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The Croods - Film Review

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by Aaron McDonald (subscribe)
Love sharing my passion for cinema. Tastes tend toward mainstream with an occasional dabble in arthouse and classics. Follow me on Twitter @melbmovieguy.
Published May 9th 2013


Another family animation from the DreamWorks stable, The Croods is enjoyable on many levels, from the story to the scientific theory which underpins it. When the earth begins to undergo some major environmental alterations, this pre-historic family is forced to undertake a hard journey through a harsh environment, in order to survive.

For father Grug (Nicholas Cage), survival is the name of the game, and two simple rules are dogmatically adhered to, in order to achieve this: 1. Stay inside the cave, only leaving it when absolutely necessary; 2. Anything new is dangerous. Any deviation from these rules = death (makes for some amusing bed time stories). However, eldest daughter Eep (Emma Stone) displays a curiosity for her environment, much to her parent's consternation. Enter Guy (Ryan Reynolds), a wanderer in this strange land, bringing news of the impending earth changes, and offering help in adapting to these changes. Change is anathema to Grug, but the destruction of their cave home, means they must find a new way to survive, and even more scary, a new way to live!

The family interactions are clichéd, though still amusing (the typical 'in-law' tension, the sensible 'mom' who strives for family unity against pig headedness, and the protective/ jealous father as his daughter begins to feel the stirrings of first love- I hope some of the fathers taking their young daughters to see the film take note)!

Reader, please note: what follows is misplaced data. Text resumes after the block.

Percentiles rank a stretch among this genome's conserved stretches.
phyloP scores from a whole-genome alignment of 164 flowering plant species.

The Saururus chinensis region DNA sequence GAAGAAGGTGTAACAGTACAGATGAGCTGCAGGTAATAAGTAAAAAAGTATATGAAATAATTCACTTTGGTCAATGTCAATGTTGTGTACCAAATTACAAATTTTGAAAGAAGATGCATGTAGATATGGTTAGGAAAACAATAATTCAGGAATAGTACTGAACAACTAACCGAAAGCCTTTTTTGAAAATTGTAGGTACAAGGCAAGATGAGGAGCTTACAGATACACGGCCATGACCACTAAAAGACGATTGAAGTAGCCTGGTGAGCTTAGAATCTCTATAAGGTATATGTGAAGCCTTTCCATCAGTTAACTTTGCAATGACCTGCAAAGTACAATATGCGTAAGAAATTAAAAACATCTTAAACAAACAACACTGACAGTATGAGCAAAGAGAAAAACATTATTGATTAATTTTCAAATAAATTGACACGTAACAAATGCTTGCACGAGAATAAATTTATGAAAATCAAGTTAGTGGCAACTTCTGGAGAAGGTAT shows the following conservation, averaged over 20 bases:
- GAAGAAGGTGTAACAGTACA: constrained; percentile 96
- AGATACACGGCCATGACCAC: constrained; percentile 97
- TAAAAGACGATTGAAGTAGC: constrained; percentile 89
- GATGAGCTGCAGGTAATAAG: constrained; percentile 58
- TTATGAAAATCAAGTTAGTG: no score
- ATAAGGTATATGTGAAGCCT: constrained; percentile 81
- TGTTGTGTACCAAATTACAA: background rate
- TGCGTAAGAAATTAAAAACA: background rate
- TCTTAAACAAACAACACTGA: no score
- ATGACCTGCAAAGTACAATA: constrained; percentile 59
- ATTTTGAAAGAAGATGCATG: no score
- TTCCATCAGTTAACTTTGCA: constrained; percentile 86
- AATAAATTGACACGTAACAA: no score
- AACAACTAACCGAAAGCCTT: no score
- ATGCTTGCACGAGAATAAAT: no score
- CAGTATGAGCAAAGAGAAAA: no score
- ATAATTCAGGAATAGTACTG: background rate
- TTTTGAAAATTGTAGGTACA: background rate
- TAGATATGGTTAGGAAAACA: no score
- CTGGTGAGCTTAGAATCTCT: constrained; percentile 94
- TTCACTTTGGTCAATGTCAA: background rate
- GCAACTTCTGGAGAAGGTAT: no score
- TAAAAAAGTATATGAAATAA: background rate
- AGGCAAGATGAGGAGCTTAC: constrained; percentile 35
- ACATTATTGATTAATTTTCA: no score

As mentioned, the scientific theory underlying the story is interesting, even if the historical time line is a bit mixed up. However, anyone who has a subscription to the National Geographic channel will recognise the super continent Pangaea splitting up and drifting to form the world as we now know it (this is also explained at the start of the film), as well as the theories about what happened to Neanderthal man when Cro-Magnon man took over. Whilst it's not necessary to know any of this back ground, it does add an extra element to the level of enjoyment.
Ultimately, the message is that thinking and adaptability can carry one farther than a rigid interaction with the world, and it is much better to live life, even with all the attendant risks, than to simply survive.

On a side note, it was also nice not to be bashed incessantly with an overt 'Eco-guilt' message. The environmental changes occurring in the film had nothing whatsoever to do with the character's actions, so there was no stern, finger waggling lecture by the film makers through the screen, guilting the audience for not recycling enough, and for having travelled by car to the cinema.

3/5

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When: Now showing
Where: In cinemas
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